THE MUSTARD SEED
I had been particularly brilliant this final trimester of eighth grade. It should be noted that the stakes involved were quite high: my success would not only give me access to high school but also to the essential grant that would allow my mother to cover the costs of my continued education. I was planning, once I had put middle school behind me, to enroll in Notre Dame des Mineurs, a private Catholic school that was one of the best secondary schools of Strasbourg.
I had plunged into my studies with renewed enthusiasm. My new playmates were named Seneca, [Albert] Camus, Epicetes, [George] Orwell, [Aimé] Césaire, Thucydidus, [Frantz] Fanon, Saint Augustine, [René] Barjavel, [Aldous] Huxley, and Cheikh Anta Diop. These heroic figures fascinated me; their entire beings were engaged in a struggle that awoke a profound echo in me. They became the tutelary figures of my life, giving it meaning and carrying me toward a new horizon. And as I conversed with them I had the impression of expanding into an entirely new dimension because I suddenly found myself filled with the irrepressible desire to leave my world, to go beyond my own forces.
But it was Malcolm X, the American Black Muslim leader who was a pacifist but who challenged nonviolence, who made the deepest impression on me. At the university library where I had gotten into the habit of studying, I made the acquaintance of Thierry, a large blond with an Alsatian accent who was studying anthropology and whose mind was completely fixed on Africa--something I could not help but find comic. He pulled off the feat of procuring for me a photocopy of the entire Autobiography of Malcolm X as well as several of the final speeches he gave during the year of his death in 1965. I learned that my hero was born in 1925 in Omaha, Nebraska, of a pastor father who was murdered by the Ku Klux Klan and a mother who was psychologically destroyed (and who had to be institutionalized) after this tragic event. Malcolm X lived in Boston then New York, cities in which he was a burglar and a dealer in turn. He spent seven years in prison for these various crimes and became a “Black Muslim,” which is to say a member of the Nation of Islam, a Black separatist movement founded and directed by Elijah Muhammed, who was freely inspired by the Muslim faith. Once released from prison, Malcolm X rapidly imposed himself as the charismatic figure of this movement and gave it a national scope. By centering the activity of the Nation of Islam on the struggle for civil rights, he also made himself the champion of the underprivileged Blacks of the United States. Following several journeys through Europe, Africa, and the Middle East, but especially after his conversion to orthodox Islam, he broke relations once and for all with the Nation of Islam and the racist rhetoric it carried. From Saudi Arabia, where he was then making a pilgrimage to Mecca, he wrote an unforgettable letter to his family and friends, who hastened to distribute it to the media. I read and reread this letter at least a hundred times, my entire being throbbed with exaltation when I discovered it. It represented such a turning point in my directionless adolescence that I want to give a sample of its tone here:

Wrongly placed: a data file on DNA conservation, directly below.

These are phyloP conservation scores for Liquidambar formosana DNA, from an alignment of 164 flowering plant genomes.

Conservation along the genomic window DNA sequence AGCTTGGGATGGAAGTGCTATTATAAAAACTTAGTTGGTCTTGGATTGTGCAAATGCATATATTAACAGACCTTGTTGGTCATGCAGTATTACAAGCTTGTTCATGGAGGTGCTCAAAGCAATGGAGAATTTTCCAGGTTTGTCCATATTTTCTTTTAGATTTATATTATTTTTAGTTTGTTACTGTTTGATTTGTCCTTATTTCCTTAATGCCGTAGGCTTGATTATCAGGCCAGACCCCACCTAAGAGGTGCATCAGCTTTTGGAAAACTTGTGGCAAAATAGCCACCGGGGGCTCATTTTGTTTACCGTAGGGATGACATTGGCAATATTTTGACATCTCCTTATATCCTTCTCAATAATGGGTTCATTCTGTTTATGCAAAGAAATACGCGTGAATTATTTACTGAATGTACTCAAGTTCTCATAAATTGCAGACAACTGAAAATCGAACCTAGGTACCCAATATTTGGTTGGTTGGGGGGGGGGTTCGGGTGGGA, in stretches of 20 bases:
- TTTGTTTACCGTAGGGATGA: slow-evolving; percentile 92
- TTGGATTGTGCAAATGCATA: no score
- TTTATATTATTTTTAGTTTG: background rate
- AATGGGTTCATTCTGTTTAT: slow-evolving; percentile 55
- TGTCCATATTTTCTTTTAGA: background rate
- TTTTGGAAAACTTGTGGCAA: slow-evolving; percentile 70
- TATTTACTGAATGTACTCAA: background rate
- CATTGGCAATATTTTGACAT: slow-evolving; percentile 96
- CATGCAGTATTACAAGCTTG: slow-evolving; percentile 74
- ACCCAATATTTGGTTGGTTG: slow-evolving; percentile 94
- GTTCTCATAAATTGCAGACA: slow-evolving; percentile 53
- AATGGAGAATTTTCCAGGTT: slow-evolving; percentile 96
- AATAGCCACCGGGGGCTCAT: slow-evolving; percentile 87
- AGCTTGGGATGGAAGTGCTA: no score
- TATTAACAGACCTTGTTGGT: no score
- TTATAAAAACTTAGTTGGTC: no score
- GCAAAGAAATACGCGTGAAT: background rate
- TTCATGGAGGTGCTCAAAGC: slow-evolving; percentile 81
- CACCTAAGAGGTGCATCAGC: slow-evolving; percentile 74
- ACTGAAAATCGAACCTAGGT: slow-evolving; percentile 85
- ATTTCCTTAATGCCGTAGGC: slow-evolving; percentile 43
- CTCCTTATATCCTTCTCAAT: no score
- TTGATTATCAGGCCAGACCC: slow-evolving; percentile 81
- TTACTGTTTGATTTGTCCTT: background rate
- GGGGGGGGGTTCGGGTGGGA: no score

Never have I witnessed such sincere hospitality and the overwhelming spirit of true brotherhood as is practiced by people of all colors and races here in this Ancient Holy Land, the home of Abraham, Muhammad, and all the other prophets of the Holy Scriptures. For the past week, I have been utterly
speechless and spellbound by the graciousness I see displayed all around me by people of all colors.
America needs to understand Islam, because this is the one religion that erases from its society the race problem. [ . . . ] You may be shocked by these words coming from me. But on this pilgrimage, what I have seen and experienced has forced me to re-arrange much of my thought patterns previously held, and to toss aside some of my previous conclusions. [ . . . ]
And he signed his letter with his Muslim name: El Hadj Malik el-Shabazz.
On his return to the United States, he proposed to register a formal complaint at the United Nations against America for its racist, violent, and segregationist policies. He also proposed joining with Martin Luther King and all the leaders of good will, Blacks and Whites, who wished to fight together for equal rights. But on Sunday, February 21, 1965, he was struck down by sixteen bullets from a revolver, during a meeting in Harlem. He was then thirty-nine years old.
I was fascinated by this destiny and steeped myself in the final message of a man who had succeeded in surpassing the stage of resentment to attain one of universal struggle. With these photocopies, I was plunged into a veritable voluntary exile of reading and introspection. I began to assess the weight of my actions. For me, the distinction between good and evil was very fuzzy, it was a question of knowing rather “what did one good” in the egotistical sense of the term, or what did not. This subtle distinction is an important one, the entire mentality of my neighborhood was built around it. But with the specter of drugs, which lurked all around me with the deaths they had claimed, and with the image of that woman knocked down to the ground still pursuing me, the street no longer shone for me as it once did. I was still living on it, of course, but it no longer had the same attraction for me. My heart was no longer in it, and I felt like a prisoner there. My heart had thrilled to the call of Malcolm X--and now needed something different.